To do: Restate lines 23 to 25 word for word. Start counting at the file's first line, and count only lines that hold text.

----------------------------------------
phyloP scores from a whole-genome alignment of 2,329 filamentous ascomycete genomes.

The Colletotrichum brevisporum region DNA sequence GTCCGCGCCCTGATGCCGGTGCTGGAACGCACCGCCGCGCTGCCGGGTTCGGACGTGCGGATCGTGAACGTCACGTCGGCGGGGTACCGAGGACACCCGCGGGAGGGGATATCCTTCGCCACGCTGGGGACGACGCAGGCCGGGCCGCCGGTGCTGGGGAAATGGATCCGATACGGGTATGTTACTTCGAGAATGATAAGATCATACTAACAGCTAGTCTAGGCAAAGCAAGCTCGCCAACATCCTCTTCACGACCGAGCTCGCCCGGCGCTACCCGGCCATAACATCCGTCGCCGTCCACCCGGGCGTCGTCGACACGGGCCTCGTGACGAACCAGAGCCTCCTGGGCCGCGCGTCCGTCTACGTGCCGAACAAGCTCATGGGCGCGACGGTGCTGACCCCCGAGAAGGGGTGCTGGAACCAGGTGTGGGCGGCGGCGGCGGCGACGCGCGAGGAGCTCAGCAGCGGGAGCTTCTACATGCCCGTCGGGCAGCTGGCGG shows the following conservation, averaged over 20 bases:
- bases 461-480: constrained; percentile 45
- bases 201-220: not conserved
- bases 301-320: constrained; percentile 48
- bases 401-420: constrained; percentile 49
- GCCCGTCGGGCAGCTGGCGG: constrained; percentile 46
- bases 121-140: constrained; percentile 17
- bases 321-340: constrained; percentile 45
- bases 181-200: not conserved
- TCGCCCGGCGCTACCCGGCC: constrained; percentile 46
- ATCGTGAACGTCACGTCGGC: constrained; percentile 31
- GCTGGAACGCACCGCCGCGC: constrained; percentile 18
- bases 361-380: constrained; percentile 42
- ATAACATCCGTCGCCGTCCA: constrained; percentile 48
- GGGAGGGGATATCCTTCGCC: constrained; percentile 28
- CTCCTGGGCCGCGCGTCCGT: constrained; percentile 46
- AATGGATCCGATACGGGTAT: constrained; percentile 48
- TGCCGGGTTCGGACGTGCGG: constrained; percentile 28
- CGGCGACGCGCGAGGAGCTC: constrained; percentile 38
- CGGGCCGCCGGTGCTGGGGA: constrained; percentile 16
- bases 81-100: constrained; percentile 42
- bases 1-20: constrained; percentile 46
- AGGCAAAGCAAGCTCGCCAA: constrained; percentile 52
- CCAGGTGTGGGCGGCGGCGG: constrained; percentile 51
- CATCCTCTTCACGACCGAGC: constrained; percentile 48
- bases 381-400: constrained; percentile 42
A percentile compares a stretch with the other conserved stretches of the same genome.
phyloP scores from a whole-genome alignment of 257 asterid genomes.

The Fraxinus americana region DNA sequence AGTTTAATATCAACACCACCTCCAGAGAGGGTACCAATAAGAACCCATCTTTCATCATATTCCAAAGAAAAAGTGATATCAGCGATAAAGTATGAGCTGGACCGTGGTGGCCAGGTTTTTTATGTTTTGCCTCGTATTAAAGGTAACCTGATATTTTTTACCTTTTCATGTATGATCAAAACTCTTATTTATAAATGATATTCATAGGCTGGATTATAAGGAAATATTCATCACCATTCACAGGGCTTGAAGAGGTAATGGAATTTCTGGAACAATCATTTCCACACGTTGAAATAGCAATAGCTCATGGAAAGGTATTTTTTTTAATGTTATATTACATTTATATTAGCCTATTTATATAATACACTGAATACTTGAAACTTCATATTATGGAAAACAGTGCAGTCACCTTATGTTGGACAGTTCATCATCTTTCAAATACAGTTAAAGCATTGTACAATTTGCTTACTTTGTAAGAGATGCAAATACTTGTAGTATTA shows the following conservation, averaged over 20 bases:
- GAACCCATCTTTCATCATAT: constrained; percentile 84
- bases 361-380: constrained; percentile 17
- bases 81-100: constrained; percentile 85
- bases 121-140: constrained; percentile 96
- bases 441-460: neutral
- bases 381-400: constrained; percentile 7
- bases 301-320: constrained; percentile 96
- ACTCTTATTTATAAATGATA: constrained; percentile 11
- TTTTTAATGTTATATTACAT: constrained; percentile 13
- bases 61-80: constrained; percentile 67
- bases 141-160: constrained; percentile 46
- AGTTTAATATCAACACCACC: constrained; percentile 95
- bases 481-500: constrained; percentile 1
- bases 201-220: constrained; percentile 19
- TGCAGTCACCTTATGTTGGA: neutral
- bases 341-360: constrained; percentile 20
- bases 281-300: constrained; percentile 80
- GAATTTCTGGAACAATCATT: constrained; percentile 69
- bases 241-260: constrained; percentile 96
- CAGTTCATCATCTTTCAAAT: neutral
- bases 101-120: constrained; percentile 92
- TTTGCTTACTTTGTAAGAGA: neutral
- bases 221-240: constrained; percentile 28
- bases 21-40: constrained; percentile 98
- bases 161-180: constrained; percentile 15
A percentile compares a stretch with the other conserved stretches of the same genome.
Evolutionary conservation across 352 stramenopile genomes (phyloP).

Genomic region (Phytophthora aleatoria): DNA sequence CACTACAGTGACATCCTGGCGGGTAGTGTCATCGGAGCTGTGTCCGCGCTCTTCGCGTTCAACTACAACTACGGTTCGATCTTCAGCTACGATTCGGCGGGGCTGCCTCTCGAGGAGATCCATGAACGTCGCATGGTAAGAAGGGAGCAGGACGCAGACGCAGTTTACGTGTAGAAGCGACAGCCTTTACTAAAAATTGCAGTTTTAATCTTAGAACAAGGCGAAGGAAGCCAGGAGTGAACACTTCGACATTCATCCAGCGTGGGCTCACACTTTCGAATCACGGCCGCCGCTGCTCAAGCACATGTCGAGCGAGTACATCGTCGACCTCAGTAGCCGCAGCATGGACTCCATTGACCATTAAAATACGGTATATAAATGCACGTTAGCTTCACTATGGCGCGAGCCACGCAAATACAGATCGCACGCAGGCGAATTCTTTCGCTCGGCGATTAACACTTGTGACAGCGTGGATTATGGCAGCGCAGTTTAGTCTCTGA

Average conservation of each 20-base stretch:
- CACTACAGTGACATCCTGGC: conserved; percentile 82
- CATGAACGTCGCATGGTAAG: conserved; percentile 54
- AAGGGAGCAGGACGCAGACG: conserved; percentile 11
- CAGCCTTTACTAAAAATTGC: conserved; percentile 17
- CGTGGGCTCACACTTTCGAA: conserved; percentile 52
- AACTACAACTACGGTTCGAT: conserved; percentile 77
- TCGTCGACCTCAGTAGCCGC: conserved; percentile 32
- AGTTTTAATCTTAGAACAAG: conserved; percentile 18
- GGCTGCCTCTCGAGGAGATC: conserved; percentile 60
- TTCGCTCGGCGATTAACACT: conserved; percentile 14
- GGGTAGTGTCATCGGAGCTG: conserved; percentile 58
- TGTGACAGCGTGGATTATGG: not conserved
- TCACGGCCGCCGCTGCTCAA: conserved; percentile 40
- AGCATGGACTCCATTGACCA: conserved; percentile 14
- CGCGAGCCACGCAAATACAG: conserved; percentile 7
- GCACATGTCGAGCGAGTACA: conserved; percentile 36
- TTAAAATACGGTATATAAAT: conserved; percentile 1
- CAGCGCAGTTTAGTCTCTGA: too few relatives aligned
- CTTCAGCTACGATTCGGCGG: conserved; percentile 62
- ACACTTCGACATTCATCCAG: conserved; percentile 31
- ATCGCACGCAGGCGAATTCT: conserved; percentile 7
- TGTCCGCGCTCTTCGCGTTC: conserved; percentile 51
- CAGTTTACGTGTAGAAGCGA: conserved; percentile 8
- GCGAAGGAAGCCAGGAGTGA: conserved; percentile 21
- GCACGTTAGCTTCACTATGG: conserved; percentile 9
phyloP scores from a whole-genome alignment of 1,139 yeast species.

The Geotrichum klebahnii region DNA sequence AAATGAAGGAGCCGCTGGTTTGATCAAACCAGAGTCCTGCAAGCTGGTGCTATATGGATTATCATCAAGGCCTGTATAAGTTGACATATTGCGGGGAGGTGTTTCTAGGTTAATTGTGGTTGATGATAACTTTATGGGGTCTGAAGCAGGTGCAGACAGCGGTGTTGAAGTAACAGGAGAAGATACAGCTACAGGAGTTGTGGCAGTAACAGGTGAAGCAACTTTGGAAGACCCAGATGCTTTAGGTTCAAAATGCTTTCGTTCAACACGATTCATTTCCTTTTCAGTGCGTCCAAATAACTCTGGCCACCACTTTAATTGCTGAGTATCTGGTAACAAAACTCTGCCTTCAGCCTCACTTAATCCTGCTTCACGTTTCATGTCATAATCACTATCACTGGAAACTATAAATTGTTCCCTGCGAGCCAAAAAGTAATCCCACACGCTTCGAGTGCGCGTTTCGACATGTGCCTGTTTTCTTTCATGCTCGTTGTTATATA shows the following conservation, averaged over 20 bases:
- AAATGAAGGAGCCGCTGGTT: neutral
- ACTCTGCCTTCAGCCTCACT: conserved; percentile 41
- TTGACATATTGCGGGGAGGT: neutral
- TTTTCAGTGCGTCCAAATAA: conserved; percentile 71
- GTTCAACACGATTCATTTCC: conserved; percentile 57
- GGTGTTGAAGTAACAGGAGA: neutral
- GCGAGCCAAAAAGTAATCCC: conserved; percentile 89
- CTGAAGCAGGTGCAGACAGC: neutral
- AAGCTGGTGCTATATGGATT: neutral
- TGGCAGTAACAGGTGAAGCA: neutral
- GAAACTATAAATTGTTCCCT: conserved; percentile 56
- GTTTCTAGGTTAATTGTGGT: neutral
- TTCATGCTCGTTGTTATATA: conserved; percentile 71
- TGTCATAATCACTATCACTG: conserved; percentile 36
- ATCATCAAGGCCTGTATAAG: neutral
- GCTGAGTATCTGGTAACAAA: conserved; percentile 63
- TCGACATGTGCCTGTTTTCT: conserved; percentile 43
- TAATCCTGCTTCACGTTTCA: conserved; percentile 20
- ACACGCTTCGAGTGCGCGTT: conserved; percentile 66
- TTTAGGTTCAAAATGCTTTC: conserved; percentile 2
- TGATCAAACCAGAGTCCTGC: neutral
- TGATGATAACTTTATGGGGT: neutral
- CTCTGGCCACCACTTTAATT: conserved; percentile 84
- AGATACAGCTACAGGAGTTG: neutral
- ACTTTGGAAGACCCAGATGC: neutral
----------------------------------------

- bases 1-20: constrained; percentile 46
- AGGCAAAGCAAGCTCGCCAA: constrained; percentile 52
- CCAGGTGTGGGCGGCGGCGG: constrained; percentile 51